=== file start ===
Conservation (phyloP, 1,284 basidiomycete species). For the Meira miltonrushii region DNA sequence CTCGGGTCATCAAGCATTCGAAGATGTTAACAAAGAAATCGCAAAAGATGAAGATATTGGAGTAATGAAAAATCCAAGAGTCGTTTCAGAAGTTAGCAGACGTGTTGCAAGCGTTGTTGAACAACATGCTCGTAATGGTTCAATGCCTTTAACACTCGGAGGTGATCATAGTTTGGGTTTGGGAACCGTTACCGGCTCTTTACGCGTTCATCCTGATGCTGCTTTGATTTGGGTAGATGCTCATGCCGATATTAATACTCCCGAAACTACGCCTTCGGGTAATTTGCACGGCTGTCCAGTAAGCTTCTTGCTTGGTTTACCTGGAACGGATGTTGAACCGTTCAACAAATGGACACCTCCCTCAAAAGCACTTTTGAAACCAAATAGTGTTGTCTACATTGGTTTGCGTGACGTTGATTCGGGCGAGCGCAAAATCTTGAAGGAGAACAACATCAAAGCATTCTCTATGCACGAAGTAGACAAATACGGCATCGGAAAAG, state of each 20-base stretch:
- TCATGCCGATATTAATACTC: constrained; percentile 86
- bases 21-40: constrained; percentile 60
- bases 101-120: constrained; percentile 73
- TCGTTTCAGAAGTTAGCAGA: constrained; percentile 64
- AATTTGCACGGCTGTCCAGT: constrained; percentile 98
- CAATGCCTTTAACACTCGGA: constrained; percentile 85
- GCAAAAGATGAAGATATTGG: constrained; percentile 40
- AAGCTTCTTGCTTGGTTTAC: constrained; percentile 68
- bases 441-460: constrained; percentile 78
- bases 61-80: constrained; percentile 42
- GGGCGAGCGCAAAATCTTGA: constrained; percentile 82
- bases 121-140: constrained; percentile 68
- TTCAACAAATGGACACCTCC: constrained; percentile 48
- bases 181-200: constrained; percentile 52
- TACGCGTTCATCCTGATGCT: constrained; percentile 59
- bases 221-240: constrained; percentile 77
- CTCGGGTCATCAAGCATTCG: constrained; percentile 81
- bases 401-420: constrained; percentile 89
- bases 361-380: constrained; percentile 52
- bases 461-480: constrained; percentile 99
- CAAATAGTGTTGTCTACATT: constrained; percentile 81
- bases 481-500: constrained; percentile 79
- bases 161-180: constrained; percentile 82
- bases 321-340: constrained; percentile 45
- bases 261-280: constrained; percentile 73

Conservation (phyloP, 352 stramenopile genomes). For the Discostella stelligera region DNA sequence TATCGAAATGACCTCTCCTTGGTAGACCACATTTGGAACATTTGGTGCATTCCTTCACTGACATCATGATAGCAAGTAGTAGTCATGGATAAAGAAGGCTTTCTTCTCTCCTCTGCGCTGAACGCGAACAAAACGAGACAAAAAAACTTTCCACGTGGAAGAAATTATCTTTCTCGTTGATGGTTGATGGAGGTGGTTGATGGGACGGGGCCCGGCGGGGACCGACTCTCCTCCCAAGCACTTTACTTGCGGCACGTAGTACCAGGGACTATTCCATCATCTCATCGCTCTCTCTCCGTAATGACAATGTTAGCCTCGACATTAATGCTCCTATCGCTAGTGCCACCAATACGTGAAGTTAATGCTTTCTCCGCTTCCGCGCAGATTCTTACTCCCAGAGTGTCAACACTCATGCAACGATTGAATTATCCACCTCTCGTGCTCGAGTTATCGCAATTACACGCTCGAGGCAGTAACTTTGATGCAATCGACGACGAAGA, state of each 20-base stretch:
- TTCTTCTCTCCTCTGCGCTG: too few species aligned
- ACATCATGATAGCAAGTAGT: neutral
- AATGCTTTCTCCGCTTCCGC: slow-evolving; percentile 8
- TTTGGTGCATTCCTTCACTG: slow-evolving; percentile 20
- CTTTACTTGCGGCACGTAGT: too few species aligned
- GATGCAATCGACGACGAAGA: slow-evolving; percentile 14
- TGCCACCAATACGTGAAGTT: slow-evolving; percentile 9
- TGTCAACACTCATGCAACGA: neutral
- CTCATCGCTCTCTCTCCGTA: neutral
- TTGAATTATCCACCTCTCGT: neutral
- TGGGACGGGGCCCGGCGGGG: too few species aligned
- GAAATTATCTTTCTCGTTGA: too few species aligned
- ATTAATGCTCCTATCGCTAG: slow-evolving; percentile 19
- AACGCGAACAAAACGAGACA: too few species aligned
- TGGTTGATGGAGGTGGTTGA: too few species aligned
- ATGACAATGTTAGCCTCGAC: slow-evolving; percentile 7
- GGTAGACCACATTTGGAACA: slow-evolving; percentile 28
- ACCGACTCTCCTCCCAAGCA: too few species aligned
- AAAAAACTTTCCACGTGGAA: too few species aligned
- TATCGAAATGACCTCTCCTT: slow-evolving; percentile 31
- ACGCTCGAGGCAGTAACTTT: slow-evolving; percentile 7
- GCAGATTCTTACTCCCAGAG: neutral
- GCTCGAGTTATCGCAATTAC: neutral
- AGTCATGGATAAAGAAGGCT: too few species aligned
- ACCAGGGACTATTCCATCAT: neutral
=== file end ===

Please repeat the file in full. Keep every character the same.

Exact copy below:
Conservation (phyloP, 1,284 basidiomycete species). For the Meira miltonrushii region DNA sequence CTCGGGTCATCAAGCATTCGAAGATGTTAACAAAGAAATCGCAAAAGATGAAGATATTGGAGTAATGAAAAATCCAAGAGTCGTTTCAGAAGTTAGCAGACGTGTTGCAAGCGTTGTTGAACAACATGCTCGTAATGGTTCAATGCCTTTAACACTCGGAGGTGATCATAGTTTGGGTTTGGGAACCGTTACCGGCTCTTTACGCGTTCATCCTGATGCTGCTTTGATTTGGGTAGATGCTCATGCCGATATTAATACTCCCGAAACTACGCCTTCGGGTAATTTGCACGGCTGTCCAGTAAGCTTCTTGCTTGGTTTACCTGGAACGGATGTTGAACCGTTCAACAAATGGACACCTCCCTCAAAAGCACTTTTGAAACCAAATAGTGTTGTCTACATTGGTTTGCGTGACGTTGATTCGGGCGAGCGCAAAATCTTGAAGGAGAACAACATCAAAGCATTCTCTATGCACGAAGTAGACAAATACGGCATCGGAAAAG, state of each 20-base stretch:
- TCATGCCGATATTAATACTC: constrained; percentile 86
- bases 21-40: constrained; percentile 60
- bases 101-120: constrained; percentile 73
- TCGTTTCAGAAGTTAGCAGA: constrained; percentile 64
- AATTTGCACGGCTGTCCAGT: constrained; percentile 98
- CAATGCCTTTAACACTCGGA: constrained; percentile 85
- GCAAAAGATGAAGATATTGG: constrained; percentile 40
- AAGCTTCTTGCTTGGTTTAC: constrained; percentile 68
- bases 441-460: constrained; percentile 78
- bases 61-80: constrained; percentile 42
- GGGCGAGCGCAAAATCTTGA: constrained; percentile 82
- bases 121-140: constrained; percentile 68
- TTCAACAAATGGACACCTCC: constrained; percentile 48
- bases 181-200: constrained; percentile 52
- TACGCGTTCATCCTGATGCT: constrained; percentile 59
- bases 221-240: constrained; percentile 77
- CTCGGGTCATCAAGCATTCG: constrained; percentile 81
- bases 401-420: constrained; percentile 89
- bases 361-380: constrained; percentile 52
- bases 461-480: constrained; percentile 99
- CAAATAGTGTTGTCTACATT: constrained; percentile 81
- bases 481-500: constrained; percentile 79
- bases 161-180: constrained; percentile 82
- bases 321-340: constrained; percentile 45
- bases 261-280: constrained; percentile 73

Conservation (phyloP, 352 stramenopile genomes). For the Discostella stelligera region DNA sequence TATCGAAATGACCTCTCCTTGGTAGACCACATTTGGAACATTTGGTGCATTCCTTCACTGACATCATGATAGCAAGTAGTAGTCATGGATAAAGAAGGCTTTCTTCTCTCCTCTGCGCTGAACGCGAACAAAACGAGACAAAAAAACTTTCCACGTGGAAGAAATTATCTTTCTCGTTGATGGTTGATGGAGGTGGTTGATGGGACGGGGCCCGGCGGGGACCGACTCTCCTCCCAAGCACTTTACTTGCGGCACGTAGTACCAGGGACTATTCCATCATCTCATCGCTCTCTCTCCGTAATGACAATGTTAGCCTCGACATTAATGCTCCTATCGCTAGTGCCACCAATACGTGAAGTTAATGCTTTCTCCGCTTCCGCGCAGATTCTTACTCCCAGAGTGTCAACACTCATGCAACGATTGAATTATCCACCTCTCGTGCTCGAGTTATCGCAATTACACGCTCGAGGCAGTAACTTTGATGCAATCGACGACGAAGA, state of each 20-base stretch:
- TTCTTCTCTCCTCTGCGCTG: too few species aligned
- ACATCATGATAGCAAGTAGT: neutral
- AATGCTTTCTCCGCTTCCGC: slow-evolving; percentile 8
- TTTGGTGCATTCCTTCACTG: slow-evolving; percentile 20
- CTTTACTTGCGGCACGTAGT: too few species aligned
- GATGCAATCGACGACGAAGA: slow-evolving; percentile 14
- TGCCACCAATACGTGAAGTT: slow-evolving; percentile 9
- TGTCAACACTCATGCAACGA: neutral
- CTCATCGCTCTCTCTCCGTA: neutral
- TTGAATTATCCACCTCTCGT: neutral
- TGGGACGGGGCCCGGCGGGG: too few species aligned
- GAAATTATCTTTCTCGTTGA: too few species aligned
- ATTAATGCTCCTATCGCTAG: slow-evolving; percentile 19
- AACGCGAACAAAACGAGACA: too few species aligned
- TGGTTGATGGAGGTGGTTGA: too few species aligned
- ATGACAATGTTAGCCTCGAC: slow-evolving; percentile 7
- GGTAGACCACATTTGGAACA: slow-evolving; percentile 28
- ACCGACTCTCCTCCCAAGCA: too few species aligned
- AAAAAACTTTCCACGTGGAA: too few species aligned
- TATCGAAATGACCTCTCCTT: slow-evolving; percentile 31
- ACGCTCGAGGCAGTAACTTT: slow-evolving; percentile 7
- GCAGATTCTTACTCCCAGAG: neutral
- GCTCGAGTTATCGCAATTAC: neutral
- AGTCATGGATAAAGAAGGCT: too few species aligned
- ACCAGGGACTATTCCATCAT: neutral